This personality trait may indicate whether your child is destined for success in life

Stubbornness and rule breaking been linked with success.
Stubbornness and rule breaking been linked with success.  Photo: Getty Images

Do you ever find yourself exasperated by your child's stubbornness? Does your daughter continually disobey authority? Or does your son hate doing what he's told?

If so: congratulations!

If recent research is to be believed, a child with a stubborn streak is more likely to over-achieve in education, and go on to earn more once in the job market.

The study's findings, published in the journal Developmental Psychology, suggested that a tendency towards rule-breaking has a positive correlation with earning a higher individual income in adult life.

Researchers suggested that this might be because those with a stubborn nature are more willing to fight their own corner.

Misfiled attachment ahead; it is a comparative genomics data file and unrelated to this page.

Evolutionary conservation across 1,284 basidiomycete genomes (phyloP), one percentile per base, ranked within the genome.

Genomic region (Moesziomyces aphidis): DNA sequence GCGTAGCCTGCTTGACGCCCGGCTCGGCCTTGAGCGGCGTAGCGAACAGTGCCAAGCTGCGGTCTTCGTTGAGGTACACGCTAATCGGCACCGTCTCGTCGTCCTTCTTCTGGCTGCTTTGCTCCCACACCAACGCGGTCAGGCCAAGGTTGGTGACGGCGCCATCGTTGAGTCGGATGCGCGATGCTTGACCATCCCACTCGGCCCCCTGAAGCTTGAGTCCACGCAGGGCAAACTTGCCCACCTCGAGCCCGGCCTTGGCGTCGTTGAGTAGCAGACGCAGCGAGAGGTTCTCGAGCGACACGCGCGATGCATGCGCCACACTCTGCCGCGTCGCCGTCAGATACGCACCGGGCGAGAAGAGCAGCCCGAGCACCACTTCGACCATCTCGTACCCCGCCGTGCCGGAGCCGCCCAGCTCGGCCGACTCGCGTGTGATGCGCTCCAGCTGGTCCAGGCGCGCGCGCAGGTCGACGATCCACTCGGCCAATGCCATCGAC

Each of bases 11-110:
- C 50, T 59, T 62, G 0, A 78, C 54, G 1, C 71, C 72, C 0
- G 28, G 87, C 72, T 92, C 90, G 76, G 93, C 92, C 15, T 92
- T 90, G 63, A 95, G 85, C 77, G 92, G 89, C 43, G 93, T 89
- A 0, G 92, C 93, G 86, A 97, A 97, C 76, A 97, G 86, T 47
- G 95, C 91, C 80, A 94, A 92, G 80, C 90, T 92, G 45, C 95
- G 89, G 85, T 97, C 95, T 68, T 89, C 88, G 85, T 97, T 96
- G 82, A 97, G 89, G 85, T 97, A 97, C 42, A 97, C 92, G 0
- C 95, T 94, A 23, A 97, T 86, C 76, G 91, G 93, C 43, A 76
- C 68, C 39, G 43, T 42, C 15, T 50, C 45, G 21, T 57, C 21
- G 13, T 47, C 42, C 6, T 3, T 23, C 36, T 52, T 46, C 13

"[W]e might assume that students who scored high on this scale might earn a higher income because they are more willing to be more demanding during critical junctures such as when negotiating salaries or raises," said the study's authors. "For instance, individuals who scored low on Agreeableness were also shown to earn more money."

"Another explanation might be that individuals with higher levels of rule-breaking and defiance of parental authority also have higher levels of willingness to stand up for their own interests and aims, a characteristic that leads to more favourable individual outcomes."

Researchers studied data from a 1968 study on school-age children in Luxembourg, following more than 745 participants into adult life and assessing their "lifetime educational and occupational achievements."

While the study may offer reassurance to parents of stubborn children, one theory behind the findings may give some cause for concern.

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"We also cannot rule out that individuals who are likely or willing to break rules get higher pay for unethical reasons."

"For instance, research in the field of organisational psychology showed that employees invest in unethical or deviant workplace behaviour when they are not satisfied with their income and when they have a high level of love of money."

The Telegraph, London